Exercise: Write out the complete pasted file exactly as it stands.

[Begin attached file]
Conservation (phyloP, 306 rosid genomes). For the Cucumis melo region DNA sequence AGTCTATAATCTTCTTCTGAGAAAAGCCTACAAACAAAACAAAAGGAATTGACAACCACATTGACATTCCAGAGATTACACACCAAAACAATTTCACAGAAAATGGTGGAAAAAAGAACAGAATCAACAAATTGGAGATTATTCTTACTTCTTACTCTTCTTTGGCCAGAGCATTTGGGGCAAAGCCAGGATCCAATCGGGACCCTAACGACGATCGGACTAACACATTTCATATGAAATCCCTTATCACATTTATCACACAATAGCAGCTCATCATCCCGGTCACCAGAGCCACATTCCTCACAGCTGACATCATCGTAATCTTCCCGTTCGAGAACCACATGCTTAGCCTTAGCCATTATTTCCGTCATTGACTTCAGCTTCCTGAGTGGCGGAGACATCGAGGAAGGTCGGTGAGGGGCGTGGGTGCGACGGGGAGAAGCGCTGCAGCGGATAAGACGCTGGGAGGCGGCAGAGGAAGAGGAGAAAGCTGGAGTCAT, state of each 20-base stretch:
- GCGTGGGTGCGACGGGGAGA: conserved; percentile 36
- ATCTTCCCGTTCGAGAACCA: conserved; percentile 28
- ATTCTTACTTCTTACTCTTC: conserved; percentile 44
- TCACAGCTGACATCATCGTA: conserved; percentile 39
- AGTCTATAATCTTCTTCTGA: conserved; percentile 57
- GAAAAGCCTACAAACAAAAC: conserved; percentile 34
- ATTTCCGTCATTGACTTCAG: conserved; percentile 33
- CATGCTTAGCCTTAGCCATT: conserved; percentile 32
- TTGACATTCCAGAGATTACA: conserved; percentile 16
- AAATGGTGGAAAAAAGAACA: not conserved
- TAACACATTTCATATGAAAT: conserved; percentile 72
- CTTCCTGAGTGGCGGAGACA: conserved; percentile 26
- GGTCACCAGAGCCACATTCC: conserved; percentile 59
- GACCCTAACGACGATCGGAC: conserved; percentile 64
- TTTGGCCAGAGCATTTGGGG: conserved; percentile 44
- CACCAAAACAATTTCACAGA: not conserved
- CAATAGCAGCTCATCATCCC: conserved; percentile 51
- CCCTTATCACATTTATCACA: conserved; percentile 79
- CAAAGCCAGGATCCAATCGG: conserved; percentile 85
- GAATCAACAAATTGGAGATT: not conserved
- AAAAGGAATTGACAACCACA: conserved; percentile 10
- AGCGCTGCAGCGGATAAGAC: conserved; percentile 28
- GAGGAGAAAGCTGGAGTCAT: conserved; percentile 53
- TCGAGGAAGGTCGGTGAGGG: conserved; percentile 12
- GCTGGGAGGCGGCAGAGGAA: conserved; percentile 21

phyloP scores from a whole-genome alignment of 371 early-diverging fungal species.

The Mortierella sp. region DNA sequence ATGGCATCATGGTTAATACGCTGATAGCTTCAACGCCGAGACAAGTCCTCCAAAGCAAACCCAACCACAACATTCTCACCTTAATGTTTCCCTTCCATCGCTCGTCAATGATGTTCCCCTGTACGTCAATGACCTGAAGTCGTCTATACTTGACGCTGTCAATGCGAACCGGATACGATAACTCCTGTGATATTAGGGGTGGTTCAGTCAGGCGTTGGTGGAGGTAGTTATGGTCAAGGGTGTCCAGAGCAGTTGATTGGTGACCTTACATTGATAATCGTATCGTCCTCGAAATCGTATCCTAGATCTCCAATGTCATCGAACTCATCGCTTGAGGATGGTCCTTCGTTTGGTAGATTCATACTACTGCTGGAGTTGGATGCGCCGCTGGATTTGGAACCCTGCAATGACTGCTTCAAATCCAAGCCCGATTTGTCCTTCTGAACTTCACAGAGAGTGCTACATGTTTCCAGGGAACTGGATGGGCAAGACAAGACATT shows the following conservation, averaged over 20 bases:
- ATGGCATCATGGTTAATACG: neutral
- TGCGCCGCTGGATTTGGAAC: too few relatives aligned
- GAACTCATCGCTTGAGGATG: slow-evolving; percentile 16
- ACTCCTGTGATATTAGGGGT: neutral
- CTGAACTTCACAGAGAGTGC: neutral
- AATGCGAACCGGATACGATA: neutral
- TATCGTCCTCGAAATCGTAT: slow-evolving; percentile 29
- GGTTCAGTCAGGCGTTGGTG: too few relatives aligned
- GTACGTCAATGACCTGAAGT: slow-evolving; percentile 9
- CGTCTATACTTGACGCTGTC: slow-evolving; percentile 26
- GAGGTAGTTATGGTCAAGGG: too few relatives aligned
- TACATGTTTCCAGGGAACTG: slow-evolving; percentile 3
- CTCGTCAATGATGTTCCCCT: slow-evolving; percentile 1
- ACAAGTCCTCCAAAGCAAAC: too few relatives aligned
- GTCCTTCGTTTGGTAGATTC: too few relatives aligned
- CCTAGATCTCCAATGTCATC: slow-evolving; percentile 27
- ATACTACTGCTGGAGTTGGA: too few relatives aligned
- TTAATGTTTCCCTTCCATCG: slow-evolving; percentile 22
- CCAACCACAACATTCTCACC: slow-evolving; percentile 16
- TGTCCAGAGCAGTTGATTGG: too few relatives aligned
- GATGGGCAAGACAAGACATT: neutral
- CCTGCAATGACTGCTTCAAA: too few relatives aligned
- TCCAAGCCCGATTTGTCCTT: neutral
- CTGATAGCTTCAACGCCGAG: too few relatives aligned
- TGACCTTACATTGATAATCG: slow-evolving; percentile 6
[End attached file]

Conservation (phyloP, 306 rosid genomes). For the Cucumis melo region DNA sequence AGTCTATAATCTTCTTCTGAGAAAAGCCTACAAACAAAACAAAAGGAATTGACAACCACATTGACATTCCAGAGATTACACACCAAAACAATTTCACAGAAAATGGTGGAAAAAAGAACAGAATCAACAAATTGGAGATTATTCTTACTTCTTACTCTTCTTTGGCCAGAGCATTTGGGGCAAAGCCAGGATCCAATCGGGACCCTAACGACGATCGGACTAACACATTTCATATGAAATCCCTTATCACATTTATCACACAATAGCAGCTCATCATCCCGGTCACCAGAGCCACATTCCTCACAGCTGACATCATCGTAATCTTCCCGTTCGAGAACCACATGCTTAGCCTTAGCCATTATTTCCGTCATTGACTTCAGCTTCCTGAGTGGCGGAGACATCGAGGAAGGTCGGTGAGGGGCGTGGGTGCGACGGGGAGAAGCGCTGCAGCGGATAAGACGCTGGGAGGCGGCAGAGGAAGAGGAGAAAGCTGGAGTCAT, state of each 20-base stretch:
- GCGTGGGTGCGACGGGGAGA: conserved; percentile 36
- ATCTTCCCGTTCGAGAACCA: conserved; percentile 28
- ATTCTTACTTCTTACTCTTC: conserved; percentile 44
- TCACAGCTGACATCATCGTA: conserved; percentile 39
- AGTCTATAATCTTCTTCTGA: conserved; percentile 57
- GAAAAGCCTACAAACAAAAC: conserved; percentile 34
- ATTTCCGTCATTGACTTCAG: conserved; percentile 33
- CATGCTTAGCCTTAGCCATT: conserved; percentile 32
- TTGACATTCCAGAGATTACA: conserved; percentile 16
- AAATGGTGGAAAAAAGAACA: not conserved
- TAACACATTTCATATGAAAT: conserved; percentile 72
- CTTCCTGAGTGGCGGAGACA: conserved; percentile 26
- GGTCACCAGAGCCACATTCC: conserved; percentile 59
- GACCCTAACGACGATCGGAC: conserved; percentile 64
- TTTGGCCAGAGCATTTGGGG: conserved; percentile 44
- CACCAAAACAATTTCACAGA: not conserved
- CAATAGCAGCTCATCATCCC: conserved; percentile 51
- CCCTTATCACATTTATCACA: conserved; percentile 79
- CAAAGCCAGGATCCAATCGG: conserved; percentile 85
- GAATCAACAAATTGGAGATT: not conserved
- AAAAGGAATTGACAACCACA: conserved; percentile 10
- AGCGCTGCAGCGGATAAGAC: conserved; percentile 28
- GAGGAGAAAGCTGGAGTCAT: conserved; percentile 53
- TCGAGGAAGGTCGGTGAGGG: conserved; percentile 12
- GCTGGGAGGCGGCAGAGGAA: conserved; percentile 21

phyloP scores from a whole-genome alignment of 371 early-diverging fungal species.

The Mortierella sp. region DNA sequence ATGGCATCATGGTTAATACGCTGATAGCTTCAACGCCGAGACAAGTCCTCCAAAGCAAACCCAACCACAACATTCTCACCTTAATGTTTCCCTTCCATCGCTCGTCAATGATGTTCCCCTGTACGTCAATGACCTGAAGTCGTCTATACTTGACGCTGTCAATGCGAACCGGATACGATAACTCCTGTGATATTAGGGGTGGTTCAGTCAGGCGTTGGTGGAGGTAGTTATGGTCAAGGGTGTCCAGAGCAGTTGATTGGTGACCTTACATTGATAATCGTATCGTCCTCGAAATCGTATCCTAGATCTCCAATGTCATCGAACTCATCGCTTGAGGATGGTCCTTCGTTTGGTAGATTCATACTACTGCTGGAGTTGGATGCGCCGCTGGATTTGGAACCCTGCAATGACTGCTTCAAATCCAAGCCCGATTTGTCCTTCTGAACTTCACAGAGAGTGCTACATGTTTCCAGGGAACTGGATGGGCAAGACAAGACATT shows the following conservation, averaged over 20 bases:
- ATGGCATCATGGTTAATACG: neutral
- TGCGCCGCTGGATTTGGAAC: too few relatives aligned
- GAACTCATCGCTTGAGGATG: slow-evolving; percentile 16
- ACTCCTGTGATATTAGGGGT: neutral
- CTGAACTTCACAGAGAGTGC: neutral
- AATGCGAACCGGATACGATA: neutral
- TATCGTCCTCGAAATCGTAT: slow-evolving; percentile 29
- GGTTCAGTCAGGCGTTGGTG: too few relatives aligned
- GTACGTCAATGACCTGAAGT: slow-evolving; percentile 9
- CGTCTATACTTGACGCTGTC: slow-evolving; percentile 26
- GAGGTAGTTATGGTCAAGGG: too few relatives aligned
- TACATGTTTCCAGGGAACTG: slow-evolving; percentile 3
- CTCGTCAATGATGTTCCCCT: slow-evolving; percentile 1
- ACAAGTCCTCCAAAGCAAAC: too few relatives aligned
- GTCCTTCGTTTGGTAGATTC: too few relatives aligned
- CCTAGATCTCCAATGTCATC: slow-evolving; percentile 27
- ATACTACTGCTGGAGTTGGA: too few relatives aligned
- TTAATGTTTCCCTTCCATCG: slow-evolving; percentile 22
- CCAACCACAACATTCTCACC: slow-evolving; percentile 16
- TGTCCAGAGCAGTTGATTGG: too few relatives aligned
- GATGGGCAAGACAAGACATT: neutral
- CCTGCAATGACTGCTTCAAA: too few relatives aligned
- TCCAAGCCCGATTTGTCCTT: neutral
- CTGATAGCTTCAACGCCGAG: too few relatives aligned
- TGACCTTACATTGATAATCG: slow-evolving; percentile 6